The anxiously awaited Supreme Court judgement on the Securitisation and Reconstruction of Financial Assets and Enforcement of Security Interest Act (Securitisation Act) has been hailed by all contesting parties, with each claiming victory over the other.
If their reaction is genuine, and not grandiloquent, the verdict passes the main and basic test that justice must not only be done but must be seen to be done.
As generally anticipated, the SC has cleared the legislation of the vice of unconstitutionality (barring the mandatory requirement of pre-deposit of 75% of the claim amount) but with a couple of caveats.
Briefly speaking, the SC has set its stamp of judicial approval on all provisions of the legislation, except two: (a) the one relating to 75% pre-deposit before the borrower's appeal to the debt recovery tribunal (DRT) could be entertained, vide section 17 (2); and (b) relating to service of re-call notice by the secured creditor on the borrower under section 13 (2).
The judgement has been called a 'pyrrhic' victory by some. Why is not difficult to understand. When the borrower, ignoring the numerous entreaties of the creditor and in spite of being (made) aware of the hollowness of his defiance, persists in continuing his defaults, the Act sought to arm the creditor with the power to seize and sell the secured assets by following a well-defined procedure, but without the intervention of the court.
The borrower could challenge the action only by making a pre-deposit of 75% of the claim. The creditor was, therefore, hopeful of recovery of dues without much difficulty and with reasonable dispatch.
These hopes now stand belied, if not shattered altogether, with the SC striking down the pre-deposit requirement as being violative of Article 14. In the SC's view, this condition has made the borrower's basic right of approaching the adjudicating authority illusory. Accordingly, the SC has declared section 17 (2) violative of Article 14 and hence unconstitutional.
The SC has further ruled by declaring that any move by the creditor, prior to actually seizing the secured assets, can be challenged by the borrower through an appropriate civil proceeding, in spite of the bar on a civil court's jurisdiction imposed by section 34.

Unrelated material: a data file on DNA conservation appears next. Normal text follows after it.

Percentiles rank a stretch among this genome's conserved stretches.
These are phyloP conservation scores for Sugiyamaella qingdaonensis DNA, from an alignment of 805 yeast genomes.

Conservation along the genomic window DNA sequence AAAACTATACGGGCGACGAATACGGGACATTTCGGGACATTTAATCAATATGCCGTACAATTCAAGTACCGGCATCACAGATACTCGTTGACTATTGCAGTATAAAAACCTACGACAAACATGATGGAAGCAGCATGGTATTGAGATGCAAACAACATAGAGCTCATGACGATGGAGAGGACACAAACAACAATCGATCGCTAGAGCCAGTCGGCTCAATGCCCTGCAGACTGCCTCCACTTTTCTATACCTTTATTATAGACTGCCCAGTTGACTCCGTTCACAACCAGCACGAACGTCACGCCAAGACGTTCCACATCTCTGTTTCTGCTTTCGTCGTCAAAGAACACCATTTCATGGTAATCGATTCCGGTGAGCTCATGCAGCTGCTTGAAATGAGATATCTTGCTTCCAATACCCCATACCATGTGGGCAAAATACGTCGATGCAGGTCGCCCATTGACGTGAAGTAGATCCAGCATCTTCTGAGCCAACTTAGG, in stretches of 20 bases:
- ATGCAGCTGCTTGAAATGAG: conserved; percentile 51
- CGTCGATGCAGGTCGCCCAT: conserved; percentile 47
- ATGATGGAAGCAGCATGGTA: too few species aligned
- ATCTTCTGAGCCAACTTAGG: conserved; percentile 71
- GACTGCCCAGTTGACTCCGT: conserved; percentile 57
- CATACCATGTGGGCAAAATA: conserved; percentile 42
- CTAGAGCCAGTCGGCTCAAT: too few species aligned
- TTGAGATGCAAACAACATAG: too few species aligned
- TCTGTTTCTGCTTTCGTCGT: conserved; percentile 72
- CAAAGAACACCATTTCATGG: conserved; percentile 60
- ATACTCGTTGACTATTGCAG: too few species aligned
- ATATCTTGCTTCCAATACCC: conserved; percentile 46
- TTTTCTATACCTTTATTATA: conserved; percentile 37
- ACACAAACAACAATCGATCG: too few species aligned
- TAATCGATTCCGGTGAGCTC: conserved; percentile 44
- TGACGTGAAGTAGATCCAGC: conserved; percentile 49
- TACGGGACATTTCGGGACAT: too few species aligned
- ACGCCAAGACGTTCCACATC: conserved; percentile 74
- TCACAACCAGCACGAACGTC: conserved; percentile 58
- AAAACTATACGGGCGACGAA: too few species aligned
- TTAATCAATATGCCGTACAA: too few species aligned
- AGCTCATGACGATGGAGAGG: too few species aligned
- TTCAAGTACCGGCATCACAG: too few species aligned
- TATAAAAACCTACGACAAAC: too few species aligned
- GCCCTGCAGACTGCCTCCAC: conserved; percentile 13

No doubt, the SC has made it abundantly clear (in view of the section 34 bar) that it is only to a very limited extent that the jurisdiction of the civil court can be invoked.
But this SC observation is unlikely to deter a recalcitrant borrower from challenging a creditor's action under the Act even with the full knowledge that such a challenge would not succeed, so long as it has the potential to delay matters to the exasperation of the creditor.
This would result in blunting the fangs which the Act sought to provide to creditors.
The SC has also imposed some discipline on the creditor through its observations.
These guidelines say inter alia that if the borrower raises any objections to the recall notice, the creditor should have an internal mechanism to meaningfully consider such objections; the creditor has to act in accordance with the principle of fairness; the creditor must apprise the borrower of the reasons for not accepting his objections; and finally the creditor must keep the borrower informed particularly of developments before initiating further action under section 13 (4) to seize secured assets.
It may, however, be noted that these guidelines create a legal duty for the creditor, which must be discharged with proper application of mind. The communication from the creditor rejecting the objections of the borrower could therefore be open to challenge in a writ proceeding on the ground of non-application of mind by the creditor.
One would undoubtedly acknowledge and greatly respect the SC's wisdom manifest in its pronouncements.
However, one wishes the SC had acknowledged the objective of the provision in section 17 (2) to discourage or deter borrowers from indulging in frivolous litigation.
This objective could have been achieved had the SC read down section 17(2) to the effect that the borrower can exercise his right of (first) appeal to the DRT free from the condition of pre-deposit.
However, on the basis of the prima-facie merit of the appeal, the issue of whether the pre-deposit requirement should be insisted upon and its exact quantum should be decided by the DRT before entertaining the appeal.
On the whole, the verdict safeguards the interests of the large community of borrowers and also preserves public interest in the form of financial health of banks and financial institutions.
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